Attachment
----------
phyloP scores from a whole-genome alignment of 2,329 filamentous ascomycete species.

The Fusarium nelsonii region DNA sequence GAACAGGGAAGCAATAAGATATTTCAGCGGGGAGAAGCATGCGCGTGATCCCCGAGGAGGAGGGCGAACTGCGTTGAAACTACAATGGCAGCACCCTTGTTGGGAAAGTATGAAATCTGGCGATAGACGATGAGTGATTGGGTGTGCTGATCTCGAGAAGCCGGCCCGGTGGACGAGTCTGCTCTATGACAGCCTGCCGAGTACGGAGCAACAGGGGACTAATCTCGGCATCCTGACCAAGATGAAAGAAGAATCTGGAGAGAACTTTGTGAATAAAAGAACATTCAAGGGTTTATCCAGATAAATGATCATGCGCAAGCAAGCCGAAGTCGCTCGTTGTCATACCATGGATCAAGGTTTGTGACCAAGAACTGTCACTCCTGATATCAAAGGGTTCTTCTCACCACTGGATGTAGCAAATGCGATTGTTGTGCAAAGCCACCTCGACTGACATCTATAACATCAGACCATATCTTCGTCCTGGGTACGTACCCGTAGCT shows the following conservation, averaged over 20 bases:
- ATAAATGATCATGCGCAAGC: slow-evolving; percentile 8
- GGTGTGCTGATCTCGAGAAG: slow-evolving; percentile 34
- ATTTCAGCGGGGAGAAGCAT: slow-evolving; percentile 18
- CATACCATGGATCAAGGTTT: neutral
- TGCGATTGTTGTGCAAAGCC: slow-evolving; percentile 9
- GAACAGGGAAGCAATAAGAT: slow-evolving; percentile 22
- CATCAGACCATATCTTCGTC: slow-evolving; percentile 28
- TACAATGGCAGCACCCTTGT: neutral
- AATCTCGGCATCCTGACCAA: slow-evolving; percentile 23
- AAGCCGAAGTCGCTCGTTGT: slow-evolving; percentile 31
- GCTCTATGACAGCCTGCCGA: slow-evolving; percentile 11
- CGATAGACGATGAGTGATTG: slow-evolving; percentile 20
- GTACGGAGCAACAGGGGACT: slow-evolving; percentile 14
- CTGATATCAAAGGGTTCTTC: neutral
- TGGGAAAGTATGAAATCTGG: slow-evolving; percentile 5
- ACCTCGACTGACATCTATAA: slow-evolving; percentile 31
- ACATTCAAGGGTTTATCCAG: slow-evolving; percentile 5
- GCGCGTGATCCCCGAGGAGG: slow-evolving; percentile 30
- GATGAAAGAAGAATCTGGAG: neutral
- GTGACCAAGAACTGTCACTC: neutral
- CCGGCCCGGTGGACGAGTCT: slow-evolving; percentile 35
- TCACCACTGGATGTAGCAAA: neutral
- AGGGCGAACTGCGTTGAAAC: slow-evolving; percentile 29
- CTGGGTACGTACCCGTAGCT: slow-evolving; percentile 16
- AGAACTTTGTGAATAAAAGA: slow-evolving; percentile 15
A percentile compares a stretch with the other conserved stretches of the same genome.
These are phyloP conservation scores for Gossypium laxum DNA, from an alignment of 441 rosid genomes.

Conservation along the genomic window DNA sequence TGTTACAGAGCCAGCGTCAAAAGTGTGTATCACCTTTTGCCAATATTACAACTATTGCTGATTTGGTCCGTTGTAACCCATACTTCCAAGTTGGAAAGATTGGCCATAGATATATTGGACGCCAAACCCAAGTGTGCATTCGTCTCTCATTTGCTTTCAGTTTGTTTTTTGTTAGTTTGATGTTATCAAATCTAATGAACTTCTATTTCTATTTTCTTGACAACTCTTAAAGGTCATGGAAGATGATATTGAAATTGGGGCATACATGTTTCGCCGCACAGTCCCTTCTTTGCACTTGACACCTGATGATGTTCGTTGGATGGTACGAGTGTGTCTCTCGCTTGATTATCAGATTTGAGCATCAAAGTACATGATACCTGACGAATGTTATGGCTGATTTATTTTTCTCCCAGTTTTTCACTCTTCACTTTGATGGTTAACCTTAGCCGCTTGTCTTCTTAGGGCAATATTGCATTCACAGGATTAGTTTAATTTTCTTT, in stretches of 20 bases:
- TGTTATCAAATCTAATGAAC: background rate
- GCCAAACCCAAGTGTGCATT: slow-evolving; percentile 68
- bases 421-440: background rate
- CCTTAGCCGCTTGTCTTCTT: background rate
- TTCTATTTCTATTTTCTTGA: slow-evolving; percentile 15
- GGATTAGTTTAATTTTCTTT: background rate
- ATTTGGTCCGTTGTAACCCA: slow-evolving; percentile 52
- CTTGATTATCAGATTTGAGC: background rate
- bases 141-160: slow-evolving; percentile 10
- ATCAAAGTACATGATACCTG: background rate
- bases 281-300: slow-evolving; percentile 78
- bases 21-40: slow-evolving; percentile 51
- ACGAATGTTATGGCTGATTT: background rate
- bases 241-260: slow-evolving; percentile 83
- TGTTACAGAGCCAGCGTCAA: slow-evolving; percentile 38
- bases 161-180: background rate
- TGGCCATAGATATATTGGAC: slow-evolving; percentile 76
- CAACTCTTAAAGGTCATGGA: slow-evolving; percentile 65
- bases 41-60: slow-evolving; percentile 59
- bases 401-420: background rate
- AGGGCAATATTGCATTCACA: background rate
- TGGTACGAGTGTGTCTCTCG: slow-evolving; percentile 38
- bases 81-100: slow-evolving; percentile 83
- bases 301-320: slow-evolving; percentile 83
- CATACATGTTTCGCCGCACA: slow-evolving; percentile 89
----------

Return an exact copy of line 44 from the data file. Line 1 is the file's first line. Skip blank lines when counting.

- bases 241-260: slow-evolving; percentile 83